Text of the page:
What does your job say about your driving

There are a number of factors that affect the price you pay for car insurance: the type of car you drive, where you live, your age, driving experience – and your profession. Yes, the type of job you do can have a major impact on the cost of your car insurance.

If you’re coming up to renewal and want to find the cheapest policy for your precise circumstances, head over to our free and independent price-comparison tool - 99% could save on their renewal price, while 40% could save as much as £311.

Does your job make the 2015 at-fault claims list?

The latest research from MoneySuperMarket analysed over 13million car insurance quotes  to come up with a comprehensive list of the occupations most and least likely to make a claim -  a major factor in how insurers decide how much to charge.

So, who’s making the most claims? And what does your job say about your driving? If you’re a data processor, a doctor or an estate agent, you might want to look away now. If, on the other hand, you’re a picker, a packer or a painter (no, really), read on…

Who makes the most claims?

After poring over those 13million quotes, our data analysts found that, ironically, it was data processors who made the most claims, with 139.6 claims per 1,000 drivers, closely followed by doctors who filed 139.4 claims in every 1,000.

It’s tough to understand why this might be the case as data analysis isn’t a job necessarily associated with long hours or an excessive amount of time spent on the road. It may just be down to some pent-up pivot table rage.

Doctors, on the other hand, could possibly pose a claim risk as they work long and often unsociable hours and may have to rush out on emergency appointments.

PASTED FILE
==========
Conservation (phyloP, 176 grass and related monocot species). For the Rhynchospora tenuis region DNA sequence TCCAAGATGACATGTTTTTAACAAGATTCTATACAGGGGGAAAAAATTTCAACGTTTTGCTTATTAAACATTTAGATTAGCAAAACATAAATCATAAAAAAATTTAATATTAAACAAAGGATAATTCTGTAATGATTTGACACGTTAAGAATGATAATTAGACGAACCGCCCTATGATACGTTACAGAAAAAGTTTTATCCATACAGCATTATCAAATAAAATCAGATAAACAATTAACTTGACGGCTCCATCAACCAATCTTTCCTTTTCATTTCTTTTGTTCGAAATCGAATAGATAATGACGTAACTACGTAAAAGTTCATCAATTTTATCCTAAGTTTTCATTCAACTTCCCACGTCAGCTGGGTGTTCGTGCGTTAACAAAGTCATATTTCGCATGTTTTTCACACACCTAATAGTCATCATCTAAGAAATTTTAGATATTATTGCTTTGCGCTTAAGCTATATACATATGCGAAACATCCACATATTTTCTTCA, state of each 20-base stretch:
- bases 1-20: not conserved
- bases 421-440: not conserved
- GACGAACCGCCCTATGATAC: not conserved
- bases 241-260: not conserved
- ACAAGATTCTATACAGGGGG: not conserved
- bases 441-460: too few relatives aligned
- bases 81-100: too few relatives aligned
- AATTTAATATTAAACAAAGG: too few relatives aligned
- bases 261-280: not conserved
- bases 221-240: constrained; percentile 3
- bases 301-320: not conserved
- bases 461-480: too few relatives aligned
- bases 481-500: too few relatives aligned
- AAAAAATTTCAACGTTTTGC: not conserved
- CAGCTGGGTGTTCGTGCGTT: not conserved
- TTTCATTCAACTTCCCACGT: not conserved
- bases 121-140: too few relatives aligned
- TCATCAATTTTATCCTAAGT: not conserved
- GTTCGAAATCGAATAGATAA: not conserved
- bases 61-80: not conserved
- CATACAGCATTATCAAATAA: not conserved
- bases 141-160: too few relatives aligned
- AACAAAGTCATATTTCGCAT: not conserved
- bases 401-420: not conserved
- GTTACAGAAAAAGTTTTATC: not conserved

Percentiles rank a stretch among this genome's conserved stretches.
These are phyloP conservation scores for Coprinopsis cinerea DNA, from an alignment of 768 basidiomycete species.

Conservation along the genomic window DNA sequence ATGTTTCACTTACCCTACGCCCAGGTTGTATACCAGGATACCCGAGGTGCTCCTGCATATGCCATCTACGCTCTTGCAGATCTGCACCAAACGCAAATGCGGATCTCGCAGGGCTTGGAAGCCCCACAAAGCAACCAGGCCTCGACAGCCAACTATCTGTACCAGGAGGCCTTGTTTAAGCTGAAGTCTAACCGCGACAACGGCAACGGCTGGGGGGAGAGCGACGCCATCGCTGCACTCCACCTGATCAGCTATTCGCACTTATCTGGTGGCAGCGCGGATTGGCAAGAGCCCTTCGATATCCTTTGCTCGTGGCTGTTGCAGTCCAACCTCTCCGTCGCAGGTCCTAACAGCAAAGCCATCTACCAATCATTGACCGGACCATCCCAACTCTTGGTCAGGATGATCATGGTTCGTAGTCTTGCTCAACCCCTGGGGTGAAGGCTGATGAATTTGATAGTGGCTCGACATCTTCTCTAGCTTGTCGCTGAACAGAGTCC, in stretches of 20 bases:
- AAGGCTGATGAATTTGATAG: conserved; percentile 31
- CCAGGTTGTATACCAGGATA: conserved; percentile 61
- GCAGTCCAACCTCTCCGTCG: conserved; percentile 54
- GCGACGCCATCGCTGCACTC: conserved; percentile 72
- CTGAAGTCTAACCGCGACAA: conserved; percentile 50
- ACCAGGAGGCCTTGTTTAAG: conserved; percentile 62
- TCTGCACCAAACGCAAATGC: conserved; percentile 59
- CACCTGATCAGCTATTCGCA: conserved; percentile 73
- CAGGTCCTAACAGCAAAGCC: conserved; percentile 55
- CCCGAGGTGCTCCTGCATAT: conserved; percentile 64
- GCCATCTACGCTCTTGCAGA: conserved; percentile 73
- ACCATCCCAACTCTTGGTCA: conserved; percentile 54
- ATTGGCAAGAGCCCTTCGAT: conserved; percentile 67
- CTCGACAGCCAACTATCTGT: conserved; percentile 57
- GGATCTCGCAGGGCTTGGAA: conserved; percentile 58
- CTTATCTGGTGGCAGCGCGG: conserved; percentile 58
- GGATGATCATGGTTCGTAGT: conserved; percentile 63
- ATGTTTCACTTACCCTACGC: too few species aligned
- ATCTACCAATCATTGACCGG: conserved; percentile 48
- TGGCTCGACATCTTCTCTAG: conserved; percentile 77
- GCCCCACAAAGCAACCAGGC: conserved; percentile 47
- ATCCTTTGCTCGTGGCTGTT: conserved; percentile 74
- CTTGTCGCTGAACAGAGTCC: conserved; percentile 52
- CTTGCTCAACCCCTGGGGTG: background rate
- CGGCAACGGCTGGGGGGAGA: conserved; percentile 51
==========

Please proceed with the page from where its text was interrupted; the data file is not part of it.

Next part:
The same could be said for estate agents, the third most risky profession with an average of 128.4 claims per 1,000, who are often zipping around from property to property to meet prospective house-buyers.

In the main, it appears to be those with occupations traditionally described as ‘professions’ come with the greatest claim risk as chartered accountants (127.3), solicitors (120.9) and scientists (119.8) all figure in the top 10.

Conversely, and interestingly, the safest drivers appear to be from traditionally lower income, more ‘manual’ occupations…

tbc

Who makes the fewest claims?

The list of occupations that make the fewest claims is like the start of a particularly tricky tongue-twister: pickers, packers and painters make up the top three.

According to our numbers, pickers and packers make the fewest claims with an average of 28.1 and 29.8 claims per 1,000 drivers respectively. But, as both jobs often require employees to work long and unsociable hours, it pours a certain amount of cold water on this being a mitigating factor for doctors.

Next in line are painters with an average of 29.9 claims per 1,000 and food processors (which is actually an occupation and not just a kitchen appliance), who make an average 35.5 claims per 1,000.

The rest of the top 10 is dominated by those for whom driving is a core part of their everyday job: car salesmen make 41.2 claims per 1,000, car delivery drivers account for 44.9 claims in every 1,000, while drivers and car body repairers make an average of 46.3 and 46.7 claims respectively.

Peter Harrison, car insurance expert at MoneySuperMarket, sheds light on the findings: “It’s surprising to see what your profession can say about your driving habits. Doctors, estate agents, chartered accountants and air cabin crew are all busy and demanding professions, so stress and lack of time could play a part in why those who do these jobs are more likely to make an ‘at fault’ car insurance claim.

“Of those professions who are least likely to claim, car salesman, car delivery drivers, drivers and car body repairers all work with cars on a daily basis so may be more cautious on the roads.”

Insurers don’t only judge those in work – being unemployed can also bump up the cost of cover as insurers often think the unemployed are more likely to make a claim. For more on this, read my article 'Why unemployment bumps up car insurance costs'.

Please note: Any rates or deals mentioned in this article were available at the time of writing. Click on a highlighted product and apply direct. 

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